An evaluation of a court-mandated batterer intervention program: Investigating differential program effect for African American and white women

Michelle Mohr Carney, Frederick P. Buttell

Research output: Contribution to journalArticle

22 Scopus citations

Abstract

Objective: The purpose of this study is to (a) evaluate a 16-week batterer intervention program by investigating changes in psychological variables related to abuse between pretreatment and posttreatment assessments in a sample of women involuntarily placed in treatment and (b) to investigate the differential effectiveness of this same batterer intervention program for African American and White batterers. Method: The study employed a secondary analysis of 59 treatment completers. Results: The findings of this study suggest that the court-ordered batterers constituting this sample demonstrate significant changes, in the desired direction, on psychological variables related to domestic violence, as a result of participation in a court-mandated treatment program, and there was no significant difference in terms of magnitude of change on these same psychological variables between African American and White batterers, indicating that the treatment program was reaching both groups equally well. Conclusion: Implications of the findings for social workers were explored and discussed.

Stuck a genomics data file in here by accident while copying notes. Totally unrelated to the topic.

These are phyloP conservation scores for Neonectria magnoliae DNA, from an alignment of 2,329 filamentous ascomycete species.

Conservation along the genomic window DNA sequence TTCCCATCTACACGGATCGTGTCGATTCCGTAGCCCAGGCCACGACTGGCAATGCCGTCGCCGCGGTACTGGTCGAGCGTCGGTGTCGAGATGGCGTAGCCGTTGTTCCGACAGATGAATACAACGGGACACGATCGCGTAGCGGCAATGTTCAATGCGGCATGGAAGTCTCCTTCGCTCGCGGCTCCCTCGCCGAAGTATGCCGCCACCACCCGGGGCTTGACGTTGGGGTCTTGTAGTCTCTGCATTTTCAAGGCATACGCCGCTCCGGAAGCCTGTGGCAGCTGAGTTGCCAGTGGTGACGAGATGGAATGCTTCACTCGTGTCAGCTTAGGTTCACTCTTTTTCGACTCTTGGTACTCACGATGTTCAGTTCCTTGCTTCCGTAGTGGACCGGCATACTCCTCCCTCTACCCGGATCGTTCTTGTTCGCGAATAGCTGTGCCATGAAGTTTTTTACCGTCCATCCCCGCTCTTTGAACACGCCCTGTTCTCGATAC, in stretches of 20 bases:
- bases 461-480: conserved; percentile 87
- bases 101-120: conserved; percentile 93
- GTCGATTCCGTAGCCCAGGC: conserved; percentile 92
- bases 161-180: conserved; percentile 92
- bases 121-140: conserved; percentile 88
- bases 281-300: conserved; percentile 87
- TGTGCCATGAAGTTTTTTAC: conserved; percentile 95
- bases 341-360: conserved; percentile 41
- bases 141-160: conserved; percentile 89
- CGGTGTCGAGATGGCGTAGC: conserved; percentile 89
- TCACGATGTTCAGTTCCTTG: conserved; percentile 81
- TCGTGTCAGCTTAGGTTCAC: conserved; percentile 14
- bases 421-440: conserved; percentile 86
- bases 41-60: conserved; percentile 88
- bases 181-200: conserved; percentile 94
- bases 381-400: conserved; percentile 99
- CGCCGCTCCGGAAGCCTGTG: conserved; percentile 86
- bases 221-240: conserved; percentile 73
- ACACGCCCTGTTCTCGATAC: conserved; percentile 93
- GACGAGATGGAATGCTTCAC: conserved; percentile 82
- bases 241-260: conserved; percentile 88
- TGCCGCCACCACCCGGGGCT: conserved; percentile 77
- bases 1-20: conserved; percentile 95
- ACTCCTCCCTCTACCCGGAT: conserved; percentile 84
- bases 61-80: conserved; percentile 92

Original languageEnglish (US)
Pages (from-to)571-581
Number of pages11
JournalResearch on Social Work Practice
Volume16
Issue number6
DOIs
StatePublished - Nov 1 2006

Keywords

  • Court-ordered batterers
  • Domestic violence
  • Women offenders

ASJC Scopus subject areas

  • Social Sciences (miscellaneous)
  • Sociology and Political Science
  • Psychology(all)

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